Prince Charles warns of return to ‘dark days of 1930s’

Referring to the "monstrous extremism" seen in World War II, the Prince of Wales said the fact that "nearly 70 years later we should still be seeing such evil persecution is to me beyond all belief".

By: AFP | London | Published:December 22, 2016 5:12 pm
Prince Charles, refugees, extremism, prince charles 1930s, news, Queen elizabeth, latest news, world news, international news The 68-year-old said: “All of this has deeply disturbing echoes of the dark days of the 1930s.”

Britain’s Prince Charles warned against intolerance towards refugees fleeing religious persecution today, saying the rising tide of populism was reminiscent of the “dark days” of the 1930s. “The suffering doesn’t end when they arrive seeking refuge in a foreign land,” the heir to the throne told BBC radio. “We are now seeing the rise of many populist groups across the world that are increasingly aggressive towards those who adhere to a minority faith.”

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The 68-year-old, in his third broadcast for the “Thought for the Day” section of popular news programme Today, added: “All of this has deeply disturbing echoes of the dark days of the 1930s.”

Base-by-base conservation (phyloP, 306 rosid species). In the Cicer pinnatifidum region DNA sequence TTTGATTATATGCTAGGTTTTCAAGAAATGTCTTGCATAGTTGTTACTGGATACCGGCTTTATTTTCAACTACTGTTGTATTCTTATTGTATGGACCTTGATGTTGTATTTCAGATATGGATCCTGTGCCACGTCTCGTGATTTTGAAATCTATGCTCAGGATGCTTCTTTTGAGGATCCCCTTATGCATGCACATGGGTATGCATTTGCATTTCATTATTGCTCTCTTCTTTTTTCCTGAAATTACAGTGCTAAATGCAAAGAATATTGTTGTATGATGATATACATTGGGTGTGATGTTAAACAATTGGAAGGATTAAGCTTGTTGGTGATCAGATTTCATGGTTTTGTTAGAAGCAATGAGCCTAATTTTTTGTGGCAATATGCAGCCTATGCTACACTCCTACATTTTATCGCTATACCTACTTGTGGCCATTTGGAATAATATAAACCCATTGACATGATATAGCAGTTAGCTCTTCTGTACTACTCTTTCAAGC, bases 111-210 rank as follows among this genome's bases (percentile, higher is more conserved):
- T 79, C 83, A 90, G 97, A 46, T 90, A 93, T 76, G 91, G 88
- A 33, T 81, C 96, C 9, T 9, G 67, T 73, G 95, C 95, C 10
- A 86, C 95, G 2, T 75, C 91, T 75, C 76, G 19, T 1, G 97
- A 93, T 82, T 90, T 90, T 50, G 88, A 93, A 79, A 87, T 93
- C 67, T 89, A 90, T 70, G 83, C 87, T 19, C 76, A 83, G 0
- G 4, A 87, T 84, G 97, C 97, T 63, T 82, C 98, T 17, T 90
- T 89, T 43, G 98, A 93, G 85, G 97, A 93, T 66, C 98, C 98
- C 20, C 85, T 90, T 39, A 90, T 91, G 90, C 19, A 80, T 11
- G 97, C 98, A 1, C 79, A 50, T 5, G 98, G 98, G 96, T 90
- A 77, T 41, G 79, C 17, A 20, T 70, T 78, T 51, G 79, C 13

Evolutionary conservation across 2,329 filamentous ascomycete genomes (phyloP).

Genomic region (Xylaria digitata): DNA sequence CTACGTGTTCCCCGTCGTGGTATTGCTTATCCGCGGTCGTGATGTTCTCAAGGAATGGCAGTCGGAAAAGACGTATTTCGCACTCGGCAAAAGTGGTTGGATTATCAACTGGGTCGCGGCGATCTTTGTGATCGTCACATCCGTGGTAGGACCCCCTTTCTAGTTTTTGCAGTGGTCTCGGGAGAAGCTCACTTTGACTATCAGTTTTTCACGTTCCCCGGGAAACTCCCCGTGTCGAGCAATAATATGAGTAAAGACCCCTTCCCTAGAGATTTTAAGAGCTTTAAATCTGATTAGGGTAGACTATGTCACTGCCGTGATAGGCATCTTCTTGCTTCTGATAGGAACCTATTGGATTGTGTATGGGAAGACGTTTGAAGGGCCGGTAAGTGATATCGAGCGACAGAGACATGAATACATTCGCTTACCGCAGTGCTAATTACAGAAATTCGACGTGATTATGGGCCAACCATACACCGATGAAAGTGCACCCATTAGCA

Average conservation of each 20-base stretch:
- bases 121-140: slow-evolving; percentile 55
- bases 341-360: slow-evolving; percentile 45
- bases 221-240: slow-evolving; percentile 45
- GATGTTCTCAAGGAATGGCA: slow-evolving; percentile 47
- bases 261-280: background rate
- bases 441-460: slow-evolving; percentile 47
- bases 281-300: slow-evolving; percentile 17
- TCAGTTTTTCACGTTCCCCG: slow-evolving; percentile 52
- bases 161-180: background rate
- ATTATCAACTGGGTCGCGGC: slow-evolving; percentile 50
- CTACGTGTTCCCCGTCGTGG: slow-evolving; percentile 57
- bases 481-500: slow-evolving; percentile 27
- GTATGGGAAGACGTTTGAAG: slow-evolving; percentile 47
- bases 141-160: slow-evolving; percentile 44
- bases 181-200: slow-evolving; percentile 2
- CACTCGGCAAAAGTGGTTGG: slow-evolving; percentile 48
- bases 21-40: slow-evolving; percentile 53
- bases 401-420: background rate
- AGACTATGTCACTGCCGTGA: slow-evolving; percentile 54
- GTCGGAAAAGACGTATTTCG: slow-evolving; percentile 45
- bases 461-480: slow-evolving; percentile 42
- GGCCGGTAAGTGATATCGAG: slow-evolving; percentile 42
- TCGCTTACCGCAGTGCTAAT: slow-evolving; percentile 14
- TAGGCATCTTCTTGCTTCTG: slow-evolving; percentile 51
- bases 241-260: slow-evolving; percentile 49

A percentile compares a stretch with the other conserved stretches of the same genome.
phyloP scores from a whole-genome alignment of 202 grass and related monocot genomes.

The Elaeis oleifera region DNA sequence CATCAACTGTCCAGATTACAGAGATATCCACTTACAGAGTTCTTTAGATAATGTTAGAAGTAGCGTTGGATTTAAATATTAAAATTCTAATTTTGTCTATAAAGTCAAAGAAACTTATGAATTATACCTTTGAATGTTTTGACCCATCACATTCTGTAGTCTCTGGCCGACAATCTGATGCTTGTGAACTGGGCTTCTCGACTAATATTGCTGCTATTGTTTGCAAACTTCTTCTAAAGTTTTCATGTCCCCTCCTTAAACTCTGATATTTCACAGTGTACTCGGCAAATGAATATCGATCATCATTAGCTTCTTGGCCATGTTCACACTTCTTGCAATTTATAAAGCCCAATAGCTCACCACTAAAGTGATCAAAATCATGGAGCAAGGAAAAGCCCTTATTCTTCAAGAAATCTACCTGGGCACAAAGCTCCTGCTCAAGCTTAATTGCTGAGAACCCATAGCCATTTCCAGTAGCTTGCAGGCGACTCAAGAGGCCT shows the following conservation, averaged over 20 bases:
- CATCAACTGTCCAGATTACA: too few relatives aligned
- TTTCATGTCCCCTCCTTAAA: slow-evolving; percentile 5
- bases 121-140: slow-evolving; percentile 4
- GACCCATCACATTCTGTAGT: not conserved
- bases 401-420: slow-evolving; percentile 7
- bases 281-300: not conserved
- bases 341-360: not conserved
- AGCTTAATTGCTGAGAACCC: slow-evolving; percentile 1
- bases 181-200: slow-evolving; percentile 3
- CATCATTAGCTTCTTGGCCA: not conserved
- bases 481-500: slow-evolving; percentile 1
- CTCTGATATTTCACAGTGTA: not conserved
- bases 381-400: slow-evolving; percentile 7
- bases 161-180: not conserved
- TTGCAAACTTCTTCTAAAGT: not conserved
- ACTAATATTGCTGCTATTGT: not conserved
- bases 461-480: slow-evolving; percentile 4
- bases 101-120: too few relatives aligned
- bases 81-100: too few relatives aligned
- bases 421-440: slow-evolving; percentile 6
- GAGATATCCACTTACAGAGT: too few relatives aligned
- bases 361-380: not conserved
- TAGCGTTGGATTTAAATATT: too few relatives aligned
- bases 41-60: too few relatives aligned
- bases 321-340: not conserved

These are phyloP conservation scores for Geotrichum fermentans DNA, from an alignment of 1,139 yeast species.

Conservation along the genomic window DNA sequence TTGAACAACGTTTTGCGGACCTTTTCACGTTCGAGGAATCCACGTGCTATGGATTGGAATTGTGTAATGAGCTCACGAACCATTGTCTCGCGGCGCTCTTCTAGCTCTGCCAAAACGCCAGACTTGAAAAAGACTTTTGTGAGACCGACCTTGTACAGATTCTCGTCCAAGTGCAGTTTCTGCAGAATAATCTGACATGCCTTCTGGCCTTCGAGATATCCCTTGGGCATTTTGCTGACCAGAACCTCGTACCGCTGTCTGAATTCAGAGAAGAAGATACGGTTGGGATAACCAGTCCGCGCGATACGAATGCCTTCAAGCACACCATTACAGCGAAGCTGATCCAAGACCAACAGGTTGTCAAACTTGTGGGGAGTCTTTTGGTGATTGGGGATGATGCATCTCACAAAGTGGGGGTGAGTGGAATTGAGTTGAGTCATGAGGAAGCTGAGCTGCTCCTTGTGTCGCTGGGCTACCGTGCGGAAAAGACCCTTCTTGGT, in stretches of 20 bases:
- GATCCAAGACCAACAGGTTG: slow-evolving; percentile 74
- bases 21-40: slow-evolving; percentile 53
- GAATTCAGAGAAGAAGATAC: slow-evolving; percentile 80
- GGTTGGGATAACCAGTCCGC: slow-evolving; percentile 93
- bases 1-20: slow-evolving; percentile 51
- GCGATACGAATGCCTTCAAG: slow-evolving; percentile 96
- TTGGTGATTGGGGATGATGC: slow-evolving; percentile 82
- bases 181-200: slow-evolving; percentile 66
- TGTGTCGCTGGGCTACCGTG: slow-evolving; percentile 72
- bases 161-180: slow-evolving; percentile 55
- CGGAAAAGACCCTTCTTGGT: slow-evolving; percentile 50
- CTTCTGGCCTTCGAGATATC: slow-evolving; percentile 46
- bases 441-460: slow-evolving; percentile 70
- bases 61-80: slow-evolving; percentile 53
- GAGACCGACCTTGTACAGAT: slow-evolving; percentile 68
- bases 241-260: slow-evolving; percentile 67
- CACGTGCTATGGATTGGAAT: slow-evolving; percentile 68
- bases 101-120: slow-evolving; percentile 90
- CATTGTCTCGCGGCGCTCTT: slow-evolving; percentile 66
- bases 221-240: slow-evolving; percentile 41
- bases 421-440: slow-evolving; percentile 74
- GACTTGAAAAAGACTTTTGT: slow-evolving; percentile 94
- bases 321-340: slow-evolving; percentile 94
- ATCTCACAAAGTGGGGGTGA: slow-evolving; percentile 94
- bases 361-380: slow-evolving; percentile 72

Charles said his comments applied not just to Christians fleeing parts of the Middle East but also to other persecuted faiths in the world including Yazidis, Jews, Ahmadi Muslims and Baha’i people. Referring to the “monstrous extremism” seen in World War II, the Prince of Wales said the fact that “nearly 70 years later we should still be seeing such evil persecution is to me beyond all belief”.

“We owe it to those who suffered and died so horribly not to repeat the horrors of the past,” he said. In the run-up to Christmas he pointed to the idea that Jesus’ family had sought refuge from persecution, and said the Prophet Mohammed had also “migrated” from Mecca to Medina in search of religious freedom.

Prince Charles, who will become the supreme governor of the Church of England when he succeeds his mother Queen Elizabeth II, often speaks out about the plight of Christian minorities in the Middle East. But he has long said he wants to be seen as a “Defender of Faiths” rather than the monarch’s official title of “Defender of the Faith”, to reflect Britain’s multicultural society.

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